Evaluating the health effects of co-occurring social policies: Addressing a methodological challenge to advance research on what works

Overlapping ripples from water droplets in pond


Social policies often have broad impacts. We consider them to be powerful potential mechanisms to improve population health and promote health and racial equity. Research on the causal effects of social policies on health can deliver critical evidence on whether or not to adopt a particular policy.

One way that researchers evaluate policies is by comparing changes in health outcomes over time in places that did and did not adopt a policy of interest. However, one important methodological challenge with this approach is that new policies are rarely adopted or implemented in isolation. Co-occurring policies happen when multiple related policies are adopted in the same place simultaneously or in close succession. For example, a state government that moves to overhaul its social safety net is likely to change multiple related policies in a single wave.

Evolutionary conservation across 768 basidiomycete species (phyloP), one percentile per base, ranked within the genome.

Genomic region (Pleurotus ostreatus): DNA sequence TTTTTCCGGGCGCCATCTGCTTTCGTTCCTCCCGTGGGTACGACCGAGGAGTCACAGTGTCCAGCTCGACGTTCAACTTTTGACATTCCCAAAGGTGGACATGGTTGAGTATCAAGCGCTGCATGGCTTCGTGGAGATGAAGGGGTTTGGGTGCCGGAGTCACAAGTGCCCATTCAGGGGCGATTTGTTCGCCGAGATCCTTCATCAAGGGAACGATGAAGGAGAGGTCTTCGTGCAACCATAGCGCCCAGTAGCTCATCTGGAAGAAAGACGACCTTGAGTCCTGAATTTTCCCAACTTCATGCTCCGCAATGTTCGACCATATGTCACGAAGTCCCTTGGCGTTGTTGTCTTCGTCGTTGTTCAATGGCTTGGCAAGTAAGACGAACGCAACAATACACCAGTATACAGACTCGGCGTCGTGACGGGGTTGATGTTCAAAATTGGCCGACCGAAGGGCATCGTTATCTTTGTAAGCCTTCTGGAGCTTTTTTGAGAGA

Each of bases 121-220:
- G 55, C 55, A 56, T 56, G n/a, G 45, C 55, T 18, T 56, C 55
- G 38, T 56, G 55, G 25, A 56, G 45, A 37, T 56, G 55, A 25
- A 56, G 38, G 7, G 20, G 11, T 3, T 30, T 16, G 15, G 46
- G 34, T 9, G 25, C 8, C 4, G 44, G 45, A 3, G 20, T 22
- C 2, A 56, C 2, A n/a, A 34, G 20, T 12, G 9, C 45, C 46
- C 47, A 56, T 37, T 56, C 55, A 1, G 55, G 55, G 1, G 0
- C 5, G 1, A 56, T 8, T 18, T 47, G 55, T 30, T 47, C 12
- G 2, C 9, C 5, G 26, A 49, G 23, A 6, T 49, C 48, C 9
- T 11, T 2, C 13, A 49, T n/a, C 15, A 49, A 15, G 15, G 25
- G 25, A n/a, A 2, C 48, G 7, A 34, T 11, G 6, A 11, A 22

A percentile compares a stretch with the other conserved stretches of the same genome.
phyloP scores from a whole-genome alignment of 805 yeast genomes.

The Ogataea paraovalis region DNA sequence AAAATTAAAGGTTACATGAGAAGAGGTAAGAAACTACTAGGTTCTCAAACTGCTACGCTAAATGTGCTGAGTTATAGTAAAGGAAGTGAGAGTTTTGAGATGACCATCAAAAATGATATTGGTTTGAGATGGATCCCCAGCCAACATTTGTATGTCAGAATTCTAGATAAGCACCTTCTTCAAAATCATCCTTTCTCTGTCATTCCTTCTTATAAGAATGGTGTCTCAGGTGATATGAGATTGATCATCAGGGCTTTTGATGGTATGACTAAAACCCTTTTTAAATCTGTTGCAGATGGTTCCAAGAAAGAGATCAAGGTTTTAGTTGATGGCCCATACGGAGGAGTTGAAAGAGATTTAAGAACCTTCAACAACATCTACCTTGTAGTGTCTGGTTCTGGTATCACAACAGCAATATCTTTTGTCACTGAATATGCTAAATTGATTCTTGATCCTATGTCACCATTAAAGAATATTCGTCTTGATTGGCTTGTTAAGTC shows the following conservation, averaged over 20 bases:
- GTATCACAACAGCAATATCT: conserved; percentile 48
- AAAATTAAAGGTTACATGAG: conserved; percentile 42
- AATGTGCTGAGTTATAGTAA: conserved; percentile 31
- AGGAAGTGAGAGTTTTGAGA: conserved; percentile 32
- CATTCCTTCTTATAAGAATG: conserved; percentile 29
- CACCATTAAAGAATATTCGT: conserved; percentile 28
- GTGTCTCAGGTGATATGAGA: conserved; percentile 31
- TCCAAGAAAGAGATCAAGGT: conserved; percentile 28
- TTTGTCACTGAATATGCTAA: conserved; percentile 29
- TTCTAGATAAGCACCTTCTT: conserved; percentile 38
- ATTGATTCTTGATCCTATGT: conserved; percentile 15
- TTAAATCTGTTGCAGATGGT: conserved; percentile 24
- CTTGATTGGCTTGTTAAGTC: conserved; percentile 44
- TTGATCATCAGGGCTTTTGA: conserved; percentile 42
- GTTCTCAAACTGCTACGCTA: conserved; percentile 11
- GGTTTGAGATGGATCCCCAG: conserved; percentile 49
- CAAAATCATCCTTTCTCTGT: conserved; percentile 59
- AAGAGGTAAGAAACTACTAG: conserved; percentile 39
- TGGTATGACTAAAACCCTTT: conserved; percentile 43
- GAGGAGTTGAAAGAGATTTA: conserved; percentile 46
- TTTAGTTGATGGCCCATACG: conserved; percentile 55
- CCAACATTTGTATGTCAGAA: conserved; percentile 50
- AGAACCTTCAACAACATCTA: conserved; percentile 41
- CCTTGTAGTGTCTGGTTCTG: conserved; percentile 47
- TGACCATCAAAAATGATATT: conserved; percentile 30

Co-occurring policies create a conundrum because if all the policies are related to the health outcome of interest, then the co-occurring policies confound one another. So, in our causal analyses, we will have confounding bias if we don’t adjust for them. But if we do adjust for them, we often encounter problems with imprecise or unstable estimates. What all this means is that in many cases, our studies will be underpowered, or we will think we are isolating the effect of an individual policy, when in fact what we’ve measured is the combined effect of the individual policy with some other unmeasured but co-occurring policy.